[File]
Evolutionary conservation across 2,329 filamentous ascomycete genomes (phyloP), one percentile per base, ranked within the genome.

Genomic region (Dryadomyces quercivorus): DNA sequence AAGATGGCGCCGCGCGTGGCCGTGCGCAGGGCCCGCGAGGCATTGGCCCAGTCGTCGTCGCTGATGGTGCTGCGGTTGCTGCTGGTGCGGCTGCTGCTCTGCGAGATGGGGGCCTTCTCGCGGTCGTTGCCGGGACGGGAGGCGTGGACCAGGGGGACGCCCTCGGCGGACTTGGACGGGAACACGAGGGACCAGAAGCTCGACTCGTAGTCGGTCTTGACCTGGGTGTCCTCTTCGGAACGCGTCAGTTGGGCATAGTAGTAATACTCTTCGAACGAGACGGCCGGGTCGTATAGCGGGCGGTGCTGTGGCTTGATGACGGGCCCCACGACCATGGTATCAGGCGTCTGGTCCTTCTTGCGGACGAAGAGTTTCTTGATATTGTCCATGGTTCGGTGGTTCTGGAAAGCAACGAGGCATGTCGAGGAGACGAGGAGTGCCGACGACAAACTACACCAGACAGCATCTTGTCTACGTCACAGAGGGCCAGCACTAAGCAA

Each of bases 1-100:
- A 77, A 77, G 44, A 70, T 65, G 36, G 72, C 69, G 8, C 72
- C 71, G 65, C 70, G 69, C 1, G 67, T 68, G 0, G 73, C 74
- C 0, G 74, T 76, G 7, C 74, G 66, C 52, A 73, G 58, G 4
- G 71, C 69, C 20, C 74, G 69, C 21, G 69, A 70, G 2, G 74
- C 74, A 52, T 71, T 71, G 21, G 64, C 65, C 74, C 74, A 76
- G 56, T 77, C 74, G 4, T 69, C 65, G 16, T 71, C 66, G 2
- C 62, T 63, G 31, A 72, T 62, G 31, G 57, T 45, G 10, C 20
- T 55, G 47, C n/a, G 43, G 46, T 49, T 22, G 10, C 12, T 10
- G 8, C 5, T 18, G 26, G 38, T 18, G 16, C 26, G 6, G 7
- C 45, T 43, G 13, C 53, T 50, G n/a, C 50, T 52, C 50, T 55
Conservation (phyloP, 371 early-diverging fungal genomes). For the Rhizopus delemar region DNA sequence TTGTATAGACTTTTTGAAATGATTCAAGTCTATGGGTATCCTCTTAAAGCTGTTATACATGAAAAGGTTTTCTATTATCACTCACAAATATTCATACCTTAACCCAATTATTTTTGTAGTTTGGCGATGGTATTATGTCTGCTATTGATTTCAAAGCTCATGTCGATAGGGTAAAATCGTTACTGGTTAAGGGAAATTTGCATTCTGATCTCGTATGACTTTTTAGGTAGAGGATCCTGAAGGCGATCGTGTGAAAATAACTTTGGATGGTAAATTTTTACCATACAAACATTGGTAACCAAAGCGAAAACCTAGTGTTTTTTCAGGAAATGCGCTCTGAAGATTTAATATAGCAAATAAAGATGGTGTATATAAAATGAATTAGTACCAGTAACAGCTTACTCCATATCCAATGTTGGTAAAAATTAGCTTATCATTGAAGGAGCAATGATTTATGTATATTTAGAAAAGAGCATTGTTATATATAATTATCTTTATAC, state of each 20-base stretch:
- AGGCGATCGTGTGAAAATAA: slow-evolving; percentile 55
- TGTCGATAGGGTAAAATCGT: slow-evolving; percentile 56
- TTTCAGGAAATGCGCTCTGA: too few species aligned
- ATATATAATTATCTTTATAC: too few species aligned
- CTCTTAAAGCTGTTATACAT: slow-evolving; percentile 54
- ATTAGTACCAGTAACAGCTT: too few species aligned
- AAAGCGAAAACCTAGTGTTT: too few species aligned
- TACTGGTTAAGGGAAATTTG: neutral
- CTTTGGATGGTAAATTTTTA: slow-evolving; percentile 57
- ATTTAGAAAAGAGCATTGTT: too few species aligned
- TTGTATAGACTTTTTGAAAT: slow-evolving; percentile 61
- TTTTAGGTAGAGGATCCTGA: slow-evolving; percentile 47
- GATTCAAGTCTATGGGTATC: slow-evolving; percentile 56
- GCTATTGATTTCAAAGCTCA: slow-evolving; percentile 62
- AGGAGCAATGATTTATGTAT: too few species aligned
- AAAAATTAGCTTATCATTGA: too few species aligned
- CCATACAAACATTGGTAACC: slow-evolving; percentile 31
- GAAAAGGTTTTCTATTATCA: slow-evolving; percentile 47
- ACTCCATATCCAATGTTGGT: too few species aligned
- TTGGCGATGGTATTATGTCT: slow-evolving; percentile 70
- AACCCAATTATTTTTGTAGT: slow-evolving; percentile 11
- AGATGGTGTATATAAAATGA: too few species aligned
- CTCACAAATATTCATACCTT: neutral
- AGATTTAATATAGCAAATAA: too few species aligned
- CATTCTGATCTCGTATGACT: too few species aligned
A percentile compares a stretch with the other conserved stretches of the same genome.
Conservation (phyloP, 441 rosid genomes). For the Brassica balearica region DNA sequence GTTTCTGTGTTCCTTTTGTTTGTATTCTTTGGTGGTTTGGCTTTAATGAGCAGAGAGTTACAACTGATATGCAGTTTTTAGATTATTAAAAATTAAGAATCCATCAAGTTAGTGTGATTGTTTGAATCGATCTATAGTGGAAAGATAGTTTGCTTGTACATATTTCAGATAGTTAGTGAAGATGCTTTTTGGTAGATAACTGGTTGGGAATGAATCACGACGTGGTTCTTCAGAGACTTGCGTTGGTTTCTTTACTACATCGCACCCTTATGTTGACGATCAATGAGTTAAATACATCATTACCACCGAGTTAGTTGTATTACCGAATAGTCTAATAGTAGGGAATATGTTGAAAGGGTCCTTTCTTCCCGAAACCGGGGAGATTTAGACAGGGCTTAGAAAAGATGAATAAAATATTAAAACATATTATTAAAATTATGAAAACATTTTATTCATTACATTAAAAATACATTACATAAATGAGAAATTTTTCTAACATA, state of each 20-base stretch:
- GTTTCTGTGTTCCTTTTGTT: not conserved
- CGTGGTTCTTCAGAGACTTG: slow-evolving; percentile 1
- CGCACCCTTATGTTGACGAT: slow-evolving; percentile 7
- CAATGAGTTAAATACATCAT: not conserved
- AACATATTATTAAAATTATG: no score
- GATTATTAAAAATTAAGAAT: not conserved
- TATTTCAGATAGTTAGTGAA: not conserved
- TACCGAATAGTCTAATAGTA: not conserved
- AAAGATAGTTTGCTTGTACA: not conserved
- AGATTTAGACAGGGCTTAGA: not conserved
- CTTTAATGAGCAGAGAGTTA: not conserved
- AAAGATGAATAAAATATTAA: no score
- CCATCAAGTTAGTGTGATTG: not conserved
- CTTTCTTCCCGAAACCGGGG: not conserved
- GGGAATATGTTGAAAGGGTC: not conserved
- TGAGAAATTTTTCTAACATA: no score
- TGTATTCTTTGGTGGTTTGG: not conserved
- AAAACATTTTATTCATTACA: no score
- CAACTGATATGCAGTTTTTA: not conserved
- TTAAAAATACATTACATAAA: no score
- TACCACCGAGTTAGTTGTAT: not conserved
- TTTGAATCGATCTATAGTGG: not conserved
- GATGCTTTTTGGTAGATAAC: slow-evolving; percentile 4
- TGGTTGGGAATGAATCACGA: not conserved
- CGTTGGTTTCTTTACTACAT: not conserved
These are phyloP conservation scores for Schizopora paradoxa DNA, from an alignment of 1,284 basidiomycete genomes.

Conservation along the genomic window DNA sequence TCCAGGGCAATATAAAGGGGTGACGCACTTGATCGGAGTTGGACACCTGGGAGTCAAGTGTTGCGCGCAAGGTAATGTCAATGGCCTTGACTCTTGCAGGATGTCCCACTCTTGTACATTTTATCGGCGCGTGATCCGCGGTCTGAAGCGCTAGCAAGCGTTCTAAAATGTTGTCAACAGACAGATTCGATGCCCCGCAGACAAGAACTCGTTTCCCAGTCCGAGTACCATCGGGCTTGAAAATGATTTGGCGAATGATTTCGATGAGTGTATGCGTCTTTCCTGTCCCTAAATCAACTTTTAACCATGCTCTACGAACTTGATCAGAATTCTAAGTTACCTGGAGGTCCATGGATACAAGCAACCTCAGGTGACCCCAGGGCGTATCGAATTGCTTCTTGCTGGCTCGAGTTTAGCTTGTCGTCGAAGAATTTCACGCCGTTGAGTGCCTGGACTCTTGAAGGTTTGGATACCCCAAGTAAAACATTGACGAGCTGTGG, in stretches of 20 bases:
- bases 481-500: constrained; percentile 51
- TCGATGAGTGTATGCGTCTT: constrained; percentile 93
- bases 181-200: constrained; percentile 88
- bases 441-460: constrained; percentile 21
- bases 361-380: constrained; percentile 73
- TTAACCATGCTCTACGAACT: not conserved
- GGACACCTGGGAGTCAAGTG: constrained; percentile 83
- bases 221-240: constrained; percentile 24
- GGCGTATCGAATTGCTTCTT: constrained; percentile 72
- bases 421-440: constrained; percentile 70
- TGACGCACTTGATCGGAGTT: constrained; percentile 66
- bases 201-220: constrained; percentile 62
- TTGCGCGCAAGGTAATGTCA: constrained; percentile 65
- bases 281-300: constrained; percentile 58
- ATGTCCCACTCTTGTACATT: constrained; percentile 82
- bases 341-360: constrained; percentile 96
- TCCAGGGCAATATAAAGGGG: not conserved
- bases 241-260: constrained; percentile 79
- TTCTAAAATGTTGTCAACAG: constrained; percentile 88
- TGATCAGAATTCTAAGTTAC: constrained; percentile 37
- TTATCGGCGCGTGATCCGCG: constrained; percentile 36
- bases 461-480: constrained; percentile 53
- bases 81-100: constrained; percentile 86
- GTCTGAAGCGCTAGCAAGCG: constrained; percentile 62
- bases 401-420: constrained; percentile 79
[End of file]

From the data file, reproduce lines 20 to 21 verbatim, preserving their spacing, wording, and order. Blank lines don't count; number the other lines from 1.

- ATTAGTACCAGTAACAGCTT: too few species aligned
- AAAGCGAAAACCTAGTGTTT: too few species aligned